Here in America, if called upon to ponder the phenomenon of the science fiction fan subculture, with its wacky conventions jam-packed with “cosplaying” True Believers, most of us would probably think first of Star Trek and Star Wars. But as anyone could tell you who has a member or two within his or her circle of family and friends, there’s no fandom quite so rabid as the Doctor Who fandom.
An institution in the UK since 1963, it took a while for the time-traveling Doctor to get under the skin of the North American viewing public. A few episodes of the BBC show began to appear on US television circa 1972, but only in limited markets. They were often shown out of sequence, or bizarrely edited into “omnibus” viewing marathons in a misguided effort to bring audiences unfamiliar with the basic premise up to speed.
So it isn’t all that surprising that, until the show was revived in Britain in 2005 after a 15-year hiatus, coinciding with the rise of cable and the decline of network TV in the US, Doctor Who fandom was just sort of a cult thing on these shores. Boy, has that changed! Nowadays it seems like half the people one meets are ardent Whovians, whether closeted or out. And the show’s trademark gadgets, characters and catchphrases have become widely recognized cultural memes even in America. A phone box is never just a phone box anymore (and I’m not talking about it being Superman’s on-the-road dressing room).
One member of the generation who grew up on Doctor Who in the UK was a Scottish boy named David McDonald who, according to his parents, informed them at the age of three that he was going to become an actor just so he could embody the Time Lord someday. He went on to play his first role with the Royal Shakespeare Company (RSC) in 1996, and borrowed a new last name from a member of the Pet Shop Boys when he discovered that there was already another member with his name in Actors’ Equity. But for all the classical theatre training that he was getting, David Tennant never stopped being a devout Whovian, grabbing whatever roles he could in Doctor Who spinoff productions for radio.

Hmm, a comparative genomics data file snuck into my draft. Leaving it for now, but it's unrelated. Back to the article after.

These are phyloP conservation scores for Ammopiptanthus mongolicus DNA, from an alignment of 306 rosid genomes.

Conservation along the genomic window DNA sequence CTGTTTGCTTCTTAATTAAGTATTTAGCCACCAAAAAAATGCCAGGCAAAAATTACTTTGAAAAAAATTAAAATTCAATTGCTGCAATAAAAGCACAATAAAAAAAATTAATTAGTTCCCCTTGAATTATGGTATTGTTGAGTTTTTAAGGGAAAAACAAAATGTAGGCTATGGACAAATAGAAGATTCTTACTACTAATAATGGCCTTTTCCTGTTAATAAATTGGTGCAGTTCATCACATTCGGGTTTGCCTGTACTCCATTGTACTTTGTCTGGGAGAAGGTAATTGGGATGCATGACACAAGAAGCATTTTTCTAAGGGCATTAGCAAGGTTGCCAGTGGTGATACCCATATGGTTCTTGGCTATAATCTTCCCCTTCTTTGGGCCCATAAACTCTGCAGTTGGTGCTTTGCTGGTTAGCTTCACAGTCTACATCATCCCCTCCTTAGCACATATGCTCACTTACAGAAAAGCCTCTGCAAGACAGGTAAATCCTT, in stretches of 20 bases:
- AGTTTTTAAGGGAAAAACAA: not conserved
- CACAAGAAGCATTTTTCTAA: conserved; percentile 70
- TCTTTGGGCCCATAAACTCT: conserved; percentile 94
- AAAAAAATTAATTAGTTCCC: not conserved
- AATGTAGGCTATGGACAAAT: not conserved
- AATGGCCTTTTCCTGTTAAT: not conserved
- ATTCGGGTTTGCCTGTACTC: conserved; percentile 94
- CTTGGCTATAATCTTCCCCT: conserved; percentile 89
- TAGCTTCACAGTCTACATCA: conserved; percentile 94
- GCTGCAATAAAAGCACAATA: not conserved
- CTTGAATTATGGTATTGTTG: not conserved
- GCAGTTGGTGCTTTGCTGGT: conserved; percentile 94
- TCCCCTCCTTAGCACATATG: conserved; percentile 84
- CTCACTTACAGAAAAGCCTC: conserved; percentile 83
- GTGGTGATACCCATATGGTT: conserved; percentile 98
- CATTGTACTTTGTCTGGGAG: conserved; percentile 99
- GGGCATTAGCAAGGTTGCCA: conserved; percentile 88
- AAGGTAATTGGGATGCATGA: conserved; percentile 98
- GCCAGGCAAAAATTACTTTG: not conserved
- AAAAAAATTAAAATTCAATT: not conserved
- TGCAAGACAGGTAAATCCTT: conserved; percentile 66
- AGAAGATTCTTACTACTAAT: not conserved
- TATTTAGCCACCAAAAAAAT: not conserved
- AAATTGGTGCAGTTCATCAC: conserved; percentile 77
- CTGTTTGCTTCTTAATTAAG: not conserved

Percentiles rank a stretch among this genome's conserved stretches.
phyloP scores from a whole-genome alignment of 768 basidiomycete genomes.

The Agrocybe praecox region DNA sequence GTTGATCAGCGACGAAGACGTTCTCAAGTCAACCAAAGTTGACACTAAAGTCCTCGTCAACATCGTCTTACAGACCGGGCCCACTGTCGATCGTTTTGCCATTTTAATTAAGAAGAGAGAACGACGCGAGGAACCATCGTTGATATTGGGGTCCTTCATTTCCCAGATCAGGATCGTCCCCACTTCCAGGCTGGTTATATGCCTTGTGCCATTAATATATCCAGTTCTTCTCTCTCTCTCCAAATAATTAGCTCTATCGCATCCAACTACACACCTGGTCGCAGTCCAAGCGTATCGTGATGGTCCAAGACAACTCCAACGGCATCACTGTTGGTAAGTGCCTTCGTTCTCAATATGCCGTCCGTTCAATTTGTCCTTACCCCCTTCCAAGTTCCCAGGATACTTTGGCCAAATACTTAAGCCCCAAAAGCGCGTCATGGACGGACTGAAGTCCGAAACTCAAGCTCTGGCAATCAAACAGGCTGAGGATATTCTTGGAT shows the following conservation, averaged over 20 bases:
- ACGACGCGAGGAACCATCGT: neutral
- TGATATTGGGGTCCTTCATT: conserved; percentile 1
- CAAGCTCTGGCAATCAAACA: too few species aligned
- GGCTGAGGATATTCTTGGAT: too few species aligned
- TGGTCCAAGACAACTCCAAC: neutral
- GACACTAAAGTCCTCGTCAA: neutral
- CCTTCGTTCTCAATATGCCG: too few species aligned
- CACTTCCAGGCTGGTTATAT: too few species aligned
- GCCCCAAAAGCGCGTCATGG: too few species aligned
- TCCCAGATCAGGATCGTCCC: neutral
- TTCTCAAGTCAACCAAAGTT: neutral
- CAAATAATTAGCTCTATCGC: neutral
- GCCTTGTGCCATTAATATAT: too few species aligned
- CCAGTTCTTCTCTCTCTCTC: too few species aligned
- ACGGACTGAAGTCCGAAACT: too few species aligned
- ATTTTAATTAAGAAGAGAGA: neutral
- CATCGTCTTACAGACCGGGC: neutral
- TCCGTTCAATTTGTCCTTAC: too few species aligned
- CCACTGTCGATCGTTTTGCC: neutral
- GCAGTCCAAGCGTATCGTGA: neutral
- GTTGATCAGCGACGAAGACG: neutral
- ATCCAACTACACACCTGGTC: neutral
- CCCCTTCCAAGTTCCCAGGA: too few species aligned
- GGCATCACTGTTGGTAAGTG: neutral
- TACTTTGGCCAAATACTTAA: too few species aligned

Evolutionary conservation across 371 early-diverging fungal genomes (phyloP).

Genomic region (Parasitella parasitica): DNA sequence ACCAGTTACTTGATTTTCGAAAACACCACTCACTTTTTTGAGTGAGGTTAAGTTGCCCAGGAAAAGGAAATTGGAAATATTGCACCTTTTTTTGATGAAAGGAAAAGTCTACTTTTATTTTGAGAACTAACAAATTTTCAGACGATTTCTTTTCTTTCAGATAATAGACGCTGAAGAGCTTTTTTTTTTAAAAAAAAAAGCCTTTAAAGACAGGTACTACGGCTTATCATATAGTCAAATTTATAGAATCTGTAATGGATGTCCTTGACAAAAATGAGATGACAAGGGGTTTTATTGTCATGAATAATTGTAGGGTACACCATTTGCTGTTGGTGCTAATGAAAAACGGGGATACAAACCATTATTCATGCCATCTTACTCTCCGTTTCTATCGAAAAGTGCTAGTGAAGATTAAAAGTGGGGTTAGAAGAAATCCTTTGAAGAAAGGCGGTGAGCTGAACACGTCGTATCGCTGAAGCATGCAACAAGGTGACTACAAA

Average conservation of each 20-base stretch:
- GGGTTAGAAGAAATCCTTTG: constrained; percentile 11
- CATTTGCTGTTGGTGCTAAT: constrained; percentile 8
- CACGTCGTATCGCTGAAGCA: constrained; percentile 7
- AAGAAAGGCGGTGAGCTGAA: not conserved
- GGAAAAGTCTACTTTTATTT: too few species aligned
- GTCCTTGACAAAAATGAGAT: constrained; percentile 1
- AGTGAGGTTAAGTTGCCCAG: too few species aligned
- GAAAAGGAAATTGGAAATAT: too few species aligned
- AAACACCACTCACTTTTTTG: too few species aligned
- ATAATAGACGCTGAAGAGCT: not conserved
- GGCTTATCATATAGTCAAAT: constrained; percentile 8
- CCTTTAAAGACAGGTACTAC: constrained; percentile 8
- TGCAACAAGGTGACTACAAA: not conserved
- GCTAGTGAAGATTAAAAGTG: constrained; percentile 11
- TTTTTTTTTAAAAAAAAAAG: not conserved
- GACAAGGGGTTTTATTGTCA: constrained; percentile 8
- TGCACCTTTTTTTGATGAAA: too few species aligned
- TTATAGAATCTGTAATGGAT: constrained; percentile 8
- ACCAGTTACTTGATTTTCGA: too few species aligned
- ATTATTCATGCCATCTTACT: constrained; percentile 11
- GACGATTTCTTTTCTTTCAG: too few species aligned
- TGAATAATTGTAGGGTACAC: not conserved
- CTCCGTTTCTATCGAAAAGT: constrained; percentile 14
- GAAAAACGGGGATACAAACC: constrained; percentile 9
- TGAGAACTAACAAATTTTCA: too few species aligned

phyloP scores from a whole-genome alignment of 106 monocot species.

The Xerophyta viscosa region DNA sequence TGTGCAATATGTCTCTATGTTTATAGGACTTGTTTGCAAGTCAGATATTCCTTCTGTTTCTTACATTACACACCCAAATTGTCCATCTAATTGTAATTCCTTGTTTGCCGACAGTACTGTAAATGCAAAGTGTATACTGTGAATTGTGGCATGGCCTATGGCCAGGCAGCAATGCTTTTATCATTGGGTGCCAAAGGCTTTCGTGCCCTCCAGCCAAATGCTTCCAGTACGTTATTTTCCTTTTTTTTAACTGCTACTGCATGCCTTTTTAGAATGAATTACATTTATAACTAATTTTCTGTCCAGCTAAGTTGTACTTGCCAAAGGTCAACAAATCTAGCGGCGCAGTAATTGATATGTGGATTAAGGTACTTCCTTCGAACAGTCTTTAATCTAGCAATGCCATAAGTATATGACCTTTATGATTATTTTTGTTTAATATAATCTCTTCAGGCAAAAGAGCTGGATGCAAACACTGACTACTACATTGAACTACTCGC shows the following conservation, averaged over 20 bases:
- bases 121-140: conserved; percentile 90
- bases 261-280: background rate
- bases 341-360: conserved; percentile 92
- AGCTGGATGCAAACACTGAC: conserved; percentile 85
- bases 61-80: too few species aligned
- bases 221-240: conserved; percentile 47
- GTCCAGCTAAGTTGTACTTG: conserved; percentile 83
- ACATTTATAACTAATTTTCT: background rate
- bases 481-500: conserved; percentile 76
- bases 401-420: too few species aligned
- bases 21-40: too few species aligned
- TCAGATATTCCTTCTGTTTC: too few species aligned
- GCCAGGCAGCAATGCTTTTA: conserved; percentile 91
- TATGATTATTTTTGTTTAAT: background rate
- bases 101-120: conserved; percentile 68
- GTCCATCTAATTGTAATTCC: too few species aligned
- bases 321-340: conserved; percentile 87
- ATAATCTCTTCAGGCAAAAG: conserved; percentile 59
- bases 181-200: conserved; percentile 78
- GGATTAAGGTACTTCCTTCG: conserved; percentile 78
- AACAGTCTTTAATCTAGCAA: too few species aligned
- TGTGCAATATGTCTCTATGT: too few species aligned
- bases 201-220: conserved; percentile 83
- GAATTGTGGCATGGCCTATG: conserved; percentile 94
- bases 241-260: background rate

Then, in 2005, he became an internationally recognized star – first for his role as the villain Barty Crouch, Jr. in Harry Potter and the Goblet of Fire; then his lifetime dream was realized as he was selected to succeed Christopher Eccleston as the Tenth Doctor. His tenure as the Time Lord lasted five years and was immensely popular, with Doctor Who Magazine readers voting Tennant the “Best Doctor” ever. He even married one of his co-stars.
So whatever happened to that serious acting career, that Shakespeare stuff? Well, Tennant rejoined the RSC and has remained actively involved with the troupe since 2008; he even became a member of its Board of Directors in 2012. His latest role was Richard II, the beleaguered York monarch whose overthrow by his upstart Lancaster cousin Henry Bolingbroke sets off what are now remembered as the Wars of the Roses.
A performance of this recent RSC production of Richard II, directed by Gregory Doran and originally broadcast live on the BBC on November 13, 2013, is the first in a new series called Live from Stratford-upon-Avon that will receive encore screenings in selected cinemas across the US. The Rosendale Theatre will serve as one of these hosts, showing William Shakespeare’s Richard II starring David Tennant at 2 p.m. on Sunday, April 27 and again at 7:15 p.m. on Tuesday, April 29. Tickets cost $12 general admission, $10 for members.
Who will show up: Shakespeareans, Whovians? Some of both, most likely. Sounds like an interestingly mixed crowd – but then, that’s what one can always expect at the Rosendale. As the Tenth Doctor is wont to exclaim, “Allons-y!”
Royal Shakespeare Company’s Richard II starring David Tennant, Sunday, April 27, 2 p.m., Tuesday, April 29, 7:15 p.m., $12/$10, Rosendale Theatre, 408 Main Street, Rosendale; (845) 658-8989, https://rosendaletheatre.org.